"What can we do, you mean, Mistress Barbara."

"Alas, alas," she cried, between tears and laughter, "what can we-even we-do, Simon?"

I noticed that she called me Simon, as in the old days before my apostacy and great offence. I was glad of it, for if I was to be of service to her we must be friends. Suddenly she said,

"You know what it means-I can't tell you; you know?"

"Aye, I know," said I, "none better. But the Duke shan't have his way."

"The Duke? If it were only the Duke-Ah!" She stopped, a new alarm in her eyes. She searched my face eagerly. Of deliberate purpose I set it to an immutable stolidity.

"Already he's very docile," said I. "See how M. de Perrencourt turned and twisted him, and sent him off crestfallen."

She laid her hand on my arm.

"If I might tell you," she said, "a thing that few know here; none but the King and his near kindred and one or two more."

"But how came you to know of it?" I interrupted.

"I-I also came to know it," she murmured.

"There are many ways of coming to know a thing," said I. "One is by being told; another, madame, is by finding out. Certainly it was amazing how M. de Perrencourt dealt with his Grace; ay, and with my Lord Carford, who shrank out of his path as though he had been-a King." I let my tones give the last word full effect.

"Simon," she whispered in eagerness mingled with alarm, "Simon, what are you saying? Silence for your life!"

"My life, madame, is rooted too deep for a syllable to tear it up. I said only 'as though he had been a king.' Tell me why M. Colbert wears the King's Star. Was it because somebody saw a gentleman wearing the King's Star embrace and kiss M. de Perrencourt the night that he arrived?"

"It was you?"

"It was I, madame. Tell me on whose account three messengers went to London, carrying the words 'Il vient.'"

She was hanging to my arm now, full of eagerness.

"And tell me now what M. de Perrencourt said to you. A plague on him, he spoke so low that I couldn't hear!"

A blush swept over her face; her eyes, losing the fire of excitement, dropped in confusion to the ground.

"I can't tell you," she murmured.

"Yet I know," said I. "And if you'll trust me, madame--"

"Ah, Simon, you know I trust you."

"Yet you were angry with me."

"Not angry-I had no right-I mean I had no cause to be angry. I-I was grieved."

"You need be grieved no longer, madame."

"Poor Simon!" said she very gently. I felt the lightest pressure on my hand, the touch of two slim fingers, speaking of sympathy and comradeship.

"By God, I'll bring you safe out of it," I cried.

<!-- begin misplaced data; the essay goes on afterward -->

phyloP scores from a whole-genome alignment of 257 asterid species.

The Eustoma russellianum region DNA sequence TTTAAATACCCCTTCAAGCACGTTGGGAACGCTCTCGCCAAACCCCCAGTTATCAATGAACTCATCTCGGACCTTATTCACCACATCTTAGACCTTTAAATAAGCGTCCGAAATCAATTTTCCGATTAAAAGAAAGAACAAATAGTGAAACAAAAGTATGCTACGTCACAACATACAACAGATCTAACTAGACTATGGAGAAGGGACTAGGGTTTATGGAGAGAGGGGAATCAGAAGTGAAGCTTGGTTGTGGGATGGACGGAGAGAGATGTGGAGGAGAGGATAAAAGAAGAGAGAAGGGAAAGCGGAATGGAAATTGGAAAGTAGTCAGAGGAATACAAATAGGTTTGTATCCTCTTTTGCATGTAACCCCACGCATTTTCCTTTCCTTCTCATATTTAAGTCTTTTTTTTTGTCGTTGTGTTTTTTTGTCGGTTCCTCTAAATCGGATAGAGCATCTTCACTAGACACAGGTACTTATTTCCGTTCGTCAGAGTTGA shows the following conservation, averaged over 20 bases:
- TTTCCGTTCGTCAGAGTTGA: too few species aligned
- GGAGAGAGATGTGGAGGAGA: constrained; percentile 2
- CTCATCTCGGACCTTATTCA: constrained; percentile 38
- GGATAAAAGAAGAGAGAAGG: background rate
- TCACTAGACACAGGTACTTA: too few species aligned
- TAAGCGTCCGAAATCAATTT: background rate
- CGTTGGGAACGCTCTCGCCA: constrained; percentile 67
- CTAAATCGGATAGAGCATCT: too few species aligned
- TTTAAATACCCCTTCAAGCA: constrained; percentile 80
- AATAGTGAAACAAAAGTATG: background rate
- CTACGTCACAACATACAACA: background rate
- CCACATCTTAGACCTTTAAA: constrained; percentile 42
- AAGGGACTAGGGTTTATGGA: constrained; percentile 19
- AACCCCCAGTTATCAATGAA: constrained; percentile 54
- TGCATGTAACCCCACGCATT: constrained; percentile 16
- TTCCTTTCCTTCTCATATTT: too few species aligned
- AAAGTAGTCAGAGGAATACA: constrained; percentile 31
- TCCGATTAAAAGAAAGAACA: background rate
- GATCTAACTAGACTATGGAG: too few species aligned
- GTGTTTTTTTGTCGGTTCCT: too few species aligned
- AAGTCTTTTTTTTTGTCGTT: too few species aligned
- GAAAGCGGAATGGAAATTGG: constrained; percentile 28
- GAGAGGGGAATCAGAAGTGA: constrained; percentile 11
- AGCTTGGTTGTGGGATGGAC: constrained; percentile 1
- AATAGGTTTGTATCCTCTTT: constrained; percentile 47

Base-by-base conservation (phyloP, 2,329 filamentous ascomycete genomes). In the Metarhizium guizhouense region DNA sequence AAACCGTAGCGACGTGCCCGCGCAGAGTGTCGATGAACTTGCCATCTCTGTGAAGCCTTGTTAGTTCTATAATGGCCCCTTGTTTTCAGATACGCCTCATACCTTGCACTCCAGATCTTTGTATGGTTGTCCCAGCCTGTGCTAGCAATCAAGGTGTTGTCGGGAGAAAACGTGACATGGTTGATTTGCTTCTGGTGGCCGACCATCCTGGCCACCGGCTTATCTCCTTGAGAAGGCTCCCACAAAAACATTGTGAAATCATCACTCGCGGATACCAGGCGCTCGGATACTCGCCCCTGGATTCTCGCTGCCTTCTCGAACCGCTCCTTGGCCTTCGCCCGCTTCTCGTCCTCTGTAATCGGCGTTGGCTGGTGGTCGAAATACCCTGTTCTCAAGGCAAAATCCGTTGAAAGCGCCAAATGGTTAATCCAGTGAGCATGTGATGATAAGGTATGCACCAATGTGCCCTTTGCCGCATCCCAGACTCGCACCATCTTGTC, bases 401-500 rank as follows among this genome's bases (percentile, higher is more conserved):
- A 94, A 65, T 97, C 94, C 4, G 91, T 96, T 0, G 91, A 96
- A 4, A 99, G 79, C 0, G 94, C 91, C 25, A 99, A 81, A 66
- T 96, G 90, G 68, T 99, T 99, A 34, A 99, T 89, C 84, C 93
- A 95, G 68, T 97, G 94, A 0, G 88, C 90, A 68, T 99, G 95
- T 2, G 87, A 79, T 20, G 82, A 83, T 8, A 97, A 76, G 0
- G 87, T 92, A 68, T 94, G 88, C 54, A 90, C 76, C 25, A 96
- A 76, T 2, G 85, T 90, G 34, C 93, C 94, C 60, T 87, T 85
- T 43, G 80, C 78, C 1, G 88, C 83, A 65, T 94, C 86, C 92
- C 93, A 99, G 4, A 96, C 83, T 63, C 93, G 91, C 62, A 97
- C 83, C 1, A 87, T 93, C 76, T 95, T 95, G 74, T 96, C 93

"But how, how? Simon, I fear that he has--"

"The Duke?"

"No, the-the other-M. de Perrencourt; he has set his heart on-on what he told me."

"A man may set his heart on a thing and yet not win it," said I grimly.

"Yes, a man-yes, Simon, I know; a man may--"

"Ay, and even a--"

"Hush, hush! If you were overheard-your life wouldn't be safe if you were overheard."

"What do I care?"

"But I care!" she cried, and added very hastily, "I'm selfish. I care, because I want your help."

"You shall have it. Against the Duke of Monmouth, and against the--"

"Ah, be careful!"

I would not be careful. My blood was up. My voice was loud and bold as I gave to M. de Perrencourt the name that was his, the name by which the frightened lord and the cowed Duke knew him, the name that gave him entrance to those inmost secret conferences, and yet kept him himself hidden and half a prisoner in the Castle. The secret was no secret to me now.

"Against the Duke of Monmouth," said I sturdily, "and also, if need be, against the King of France."

Barbara caught at my arm in alarm. I laughed, till I saw her finger point warily over my shoulder. With a start I turned and saw a man coming down the steps. In the dim light the bright Star gleamed on his breast. He was M. Colbert de Croissy. He stood on the lowest step, peering at us through the gloom.

"Who speaks of the King of France here?" he said suspiciously.

"I, Simon Dale, gentleman-in-waiting to the Duke of Monmouth, at your Excellency's service," I answered, advancing towards him and making my bow.

"What have you to say of my master?" he demanded.

For a moment I was at a loss; for although my heart was full of things that I should have taken much pleasure in saying concerning His Majesty, they were none of them acceptable to the ears of His Majesty's Envoy. I stood, looking at Colbert, and my eyes fell on the Star that he wore. I knew that I committed an imprudence, but for the life of me I could not withstand the temptation. I made another bow, and, smiling easily, answered M. Colbert.

"I was remarking, sir," said I, "that the compliment paid to you by the King of England in bestowing on you the Star from His Majesty's own breast, could not fail to cause much gratification to the King of France."

He looked me hard in the eyes, but his eyes fell to the ground before mine. I warrant he took nothing by his searching glance, and did well to give up the conflict. Without a word, and with a stiff little bow, he passed on his way to the hall. The moment he was gone, Barbara was by me. Her face was alight with merriment.

"Oh, Simon, Simon!" she whispered reprovingly. "But I love you for it!" And she was gone up the stairs like a flitting moonbeam.

Upon this, having my head full and to spare of many matters, and my heart beating quick with more than one emotion, I thought my bed the best and safest place for me, and repaired to it without delay.

"But I'll have some conversation with M. de Perrencourt to-morrow," said I, as I turned on my pillow and sought to sleep.